A small history lesson for you, Benditos: It was 1958 when Japanese company Nissin rolled out the first iteration of the instant noodle—that phenomenon now well-loved by college students with only a microwave to feed them, and middle schoolers whose parents haven't quite taught them to cook anything else.
Fast forward, and behold! Instant noodles, cup noodles and a host of flavored ramen noodle packets often make up the bulk of the "Asian" aisle of less-inspired grocery stores. Round about 2000, a non-scientific poll from the Fuji Research Institute revealed that instant noodles were what Japanese people considered their best invention of the 20th century. In 2016, in a nod to the changing tastes of the consumer, Nissin reduced its sodium content by 15 percent in all flavors, removed all artificial flavors and took out the added MSG.
I say all of this for one reason: Because the storied history of the instant ramen noodle has shaped the expectations of noodle eaters far and wide. While "fancy" ramen shops continue to pop up in all corners of the globe (including Bend... be patient, I'll get to that in just a minute), the average consumer continues to expect her ramen, by and large, to be hella salty and pretty much devoid of anything but a few dried veggies and wheat-based noodles. Not at 123 Ramen, however.
"I wouldn't say that our broth necessarily fits in any particular category of Japanese ramen broth. It honestly isn't our aim to create a particularly Japanese experience at 123 Ramen," says owner Anna Witham, who recently opened the shop in Bend's Makers District. "My strengths as a chef are in creating diverse, beautiful and nourishing food. Steaming bowls of noodles and broth are a universally-loved food, something that resonates with most people. We are offering an eating experience that is meant to be nourishing and delightful to all the senses, and possibly to make you feel transported, but not necessarily to Japan."
At 123 Ramen, you can forget the heavy-MSG version that may have filled your belly in your college dorm days. In fact, it was the far lower level of salt that first stood out when I tried 123 Ramen for lunch last week. At this spot on NE 2nd St., in the former location of Bethlyn's Global Fusion, ordering comes in three steps.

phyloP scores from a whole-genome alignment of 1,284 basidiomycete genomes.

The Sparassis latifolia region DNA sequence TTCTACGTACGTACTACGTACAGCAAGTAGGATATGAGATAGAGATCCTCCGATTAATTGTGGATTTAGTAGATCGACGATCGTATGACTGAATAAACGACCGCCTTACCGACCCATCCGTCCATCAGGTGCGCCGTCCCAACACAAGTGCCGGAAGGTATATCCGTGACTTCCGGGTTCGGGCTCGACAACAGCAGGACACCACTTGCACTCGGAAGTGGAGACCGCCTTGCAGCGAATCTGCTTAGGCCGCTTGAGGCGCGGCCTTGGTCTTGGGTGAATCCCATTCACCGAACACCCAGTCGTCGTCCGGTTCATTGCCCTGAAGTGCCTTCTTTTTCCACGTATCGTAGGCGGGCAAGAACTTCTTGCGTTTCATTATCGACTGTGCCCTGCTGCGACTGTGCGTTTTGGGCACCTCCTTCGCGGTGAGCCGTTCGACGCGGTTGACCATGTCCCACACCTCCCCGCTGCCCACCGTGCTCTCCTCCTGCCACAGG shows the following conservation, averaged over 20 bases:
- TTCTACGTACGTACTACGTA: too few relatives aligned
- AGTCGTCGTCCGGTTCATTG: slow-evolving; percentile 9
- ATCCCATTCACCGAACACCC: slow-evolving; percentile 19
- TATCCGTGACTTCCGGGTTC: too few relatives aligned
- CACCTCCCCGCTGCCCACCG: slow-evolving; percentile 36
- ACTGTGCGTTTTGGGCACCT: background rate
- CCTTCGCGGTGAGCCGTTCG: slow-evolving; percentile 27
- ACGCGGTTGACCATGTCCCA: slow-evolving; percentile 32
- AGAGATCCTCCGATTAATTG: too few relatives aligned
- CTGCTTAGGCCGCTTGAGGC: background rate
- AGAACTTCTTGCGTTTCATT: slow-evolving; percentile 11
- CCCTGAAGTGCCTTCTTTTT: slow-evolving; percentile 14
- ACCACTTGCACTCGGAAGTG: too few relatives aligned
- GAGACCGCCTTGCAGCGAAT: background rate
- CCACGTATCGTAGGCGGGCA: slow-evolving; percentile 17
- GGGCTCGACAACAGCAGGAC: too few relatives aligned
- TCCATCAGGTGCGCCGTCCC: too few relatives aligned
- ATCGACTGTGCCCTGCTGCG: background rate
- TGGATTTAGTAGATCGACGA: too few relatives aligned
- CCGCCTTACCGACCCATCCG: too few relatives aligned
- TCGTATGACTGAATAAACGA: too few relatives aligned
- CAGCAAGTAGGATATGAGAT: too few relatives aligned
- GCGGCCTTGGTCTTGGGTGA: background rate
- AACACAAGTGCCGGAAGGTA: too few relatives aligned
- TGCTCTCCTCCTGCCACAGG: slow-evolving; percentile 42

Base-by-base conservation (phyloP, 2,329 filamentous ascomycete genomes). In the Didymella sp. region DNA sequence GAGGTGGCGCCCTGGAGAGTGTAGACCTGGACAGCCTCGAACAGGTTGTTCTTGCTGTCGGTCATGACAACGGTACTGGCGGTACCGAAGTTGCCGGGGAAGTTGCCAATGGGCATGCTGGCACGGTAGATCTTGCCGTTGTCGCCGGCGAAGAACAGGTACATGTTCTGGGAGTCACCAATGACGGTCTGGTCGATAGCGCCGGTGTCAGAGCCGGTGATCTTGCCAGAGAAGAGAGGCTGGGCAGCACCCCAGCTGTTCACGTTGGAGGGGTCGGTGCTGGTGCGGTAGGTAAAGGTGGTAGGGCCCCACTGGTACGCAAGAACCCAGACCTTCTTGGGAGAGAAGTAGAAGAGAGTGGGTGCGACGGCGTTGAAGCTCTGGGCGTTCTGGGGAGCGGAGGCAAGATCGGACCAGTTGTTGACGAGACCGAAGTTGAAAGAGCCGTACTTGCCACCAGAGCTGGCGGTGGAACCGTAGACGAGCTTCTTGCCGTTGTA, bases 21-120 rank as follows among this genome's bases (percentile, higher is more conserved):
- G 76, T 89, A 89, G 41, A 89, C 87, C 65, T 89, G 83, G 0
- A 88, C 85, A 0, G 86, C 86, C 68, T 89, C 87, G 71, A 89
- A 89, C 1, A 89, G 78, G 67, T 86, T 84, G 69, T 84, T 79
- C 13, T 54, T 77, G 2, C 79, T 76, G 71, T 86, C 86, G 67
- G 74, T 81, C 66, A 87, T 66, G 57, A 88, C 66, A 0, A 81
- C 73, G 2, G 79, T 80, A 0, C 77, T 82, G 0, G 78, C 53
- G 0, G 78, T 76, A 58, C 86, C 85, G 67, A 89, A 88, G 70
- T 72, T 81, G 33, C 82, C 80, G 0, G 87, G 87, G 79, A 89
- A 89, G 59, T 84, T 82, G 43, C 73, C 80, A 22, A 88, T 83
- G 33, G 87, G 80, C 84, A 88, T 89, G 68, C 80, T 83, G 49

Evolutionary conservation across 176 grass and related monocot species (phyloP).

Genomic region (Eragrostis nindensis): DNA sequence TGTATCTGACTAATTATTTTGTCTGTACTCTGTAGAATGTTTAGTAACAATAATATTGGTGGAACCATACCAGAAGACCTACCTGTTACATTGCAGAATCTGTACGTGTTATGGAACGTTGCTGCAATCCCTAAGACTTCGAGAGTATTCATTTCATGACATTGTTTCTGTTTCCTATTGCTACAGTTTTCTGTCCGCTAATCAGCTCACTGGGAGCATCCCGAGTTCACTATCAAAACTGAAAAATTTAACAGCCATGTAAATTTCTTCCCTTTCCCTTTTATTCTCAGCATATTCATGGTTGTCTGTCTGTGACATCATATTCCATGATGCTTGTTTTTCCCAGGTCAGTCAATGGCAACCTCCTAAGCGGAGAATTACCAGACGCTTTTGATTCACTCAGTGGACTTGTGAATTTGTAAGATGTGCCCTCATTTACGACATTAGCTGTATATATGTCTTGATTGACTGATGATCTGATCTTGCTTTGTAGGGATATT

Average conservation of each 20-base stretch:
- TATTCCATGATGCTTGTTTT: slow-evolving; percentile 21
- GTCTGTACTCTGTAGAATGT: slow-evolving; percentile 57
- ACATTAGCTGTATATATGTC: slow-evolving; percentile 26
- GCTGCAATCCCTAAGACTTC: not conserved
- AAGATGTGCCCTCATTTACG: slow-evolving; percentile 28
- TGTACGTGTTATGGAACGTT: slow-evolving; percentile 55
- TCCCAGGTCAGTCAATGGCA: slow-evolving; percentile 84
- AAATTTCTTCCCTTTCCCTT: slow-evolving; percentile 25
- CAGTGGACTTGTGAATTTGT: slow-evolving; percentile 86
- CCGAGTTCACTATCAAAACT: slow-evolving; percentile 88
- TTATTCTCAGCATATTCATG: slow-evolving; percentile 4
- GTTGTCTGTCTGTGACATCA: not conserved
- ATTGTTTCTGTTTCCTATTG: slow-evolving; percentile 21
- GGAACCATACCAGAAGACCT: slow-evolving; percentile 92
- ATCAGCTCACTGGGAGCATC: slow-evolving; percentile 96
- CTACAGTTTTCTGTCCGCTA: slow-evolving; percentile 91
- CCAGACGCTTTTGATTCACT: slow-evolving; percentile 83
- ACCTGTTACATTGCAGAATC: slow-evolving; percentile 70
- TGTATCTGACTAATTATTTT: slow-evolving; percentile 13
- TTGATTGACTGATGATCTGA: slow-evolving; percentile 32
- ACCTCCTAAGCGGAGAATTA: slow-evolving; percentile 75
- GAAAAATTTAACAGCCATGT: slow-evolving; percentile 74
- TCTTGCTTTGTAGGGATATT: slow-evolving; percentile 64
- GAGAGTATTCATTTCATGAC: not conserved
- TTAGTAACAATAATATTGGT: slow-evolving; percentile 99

First, choose either a beef bone broth with citrus and ginger or a veggie broth with mushroom and rosemary. Then pick toppings such as roasted pork, smoked duck, herb & lamb meatballs, poached eggs, a soy egg, sesame-miso spinach, kabocha squash, shiitake mushrooms or garlicky broccoli. There's also a choice of regular wheat ramen noodles or gluten-free yam noodles, and finally, a mix of pickled and fresh garnishes.
I chose a veggie broth with gluten free noodles and pork, and another bowl with beef broth with the regular noodles and shiitakes—all with kimchi on the side. The yam noodles' thickness and slick consistency offered a break from so many other GF noodles that are too thin and tend to get sticky.
"We chose them for their texture and ability to take on the flavors of the broth they are served with," Witham says. "They also have a haunting beauty that I found irresistible."
The other initial reaction: Could use some salt. I admit though, having been raised by Midwest people on a steady diet of "hot dishes" featuring cream of mushroom soup, my meter for what should be the appropriate level of sodium in foods may be skewed a bit. The pork, well-sourced from DD Ranch, was a good thickness, yet again, not overly salted—but a side of soy sauce fixed all that right up.
The beef broth, meanwhile, had nice earthy and umami flavors. The addition of the side of kimchi and more soy added another layer of salt and heat. Once that was settled, my Midwest taste buds, which obviously need the salt to be like the engineers in a battle, building the bridges that the rest of the army can cross in order to engage in the fray, were able to discern the subtleties in the dishes. Suddenly the veggie broth's rosemary was there, clear and clean. In the beef broth, I began to detect the notes of citrus and a little ginger. I slurped up both soups (I got the smaller "Ninja" sizes, so leave me alone!) with much spillage on my shirt, and no sharing with my co-workers.
123 Ramen is a cozy spot brightened by fun, funky art and the friendly staff, including Witham, known by many in Bend as a founder of Lone Pine Coffee and The Root Cellar. While starting a new endeavor can be a challenging thing that can require constant tinkering to the menu, the love, passion and reputation of the creator of 123 Ramen means it's likely to draw a loyal following.
Curious about the "other" ramen place we mentioned? Check out this article which features Ajii, the (newish) ramen spot on Bend's west side.
1289 NE 2nd St., Bend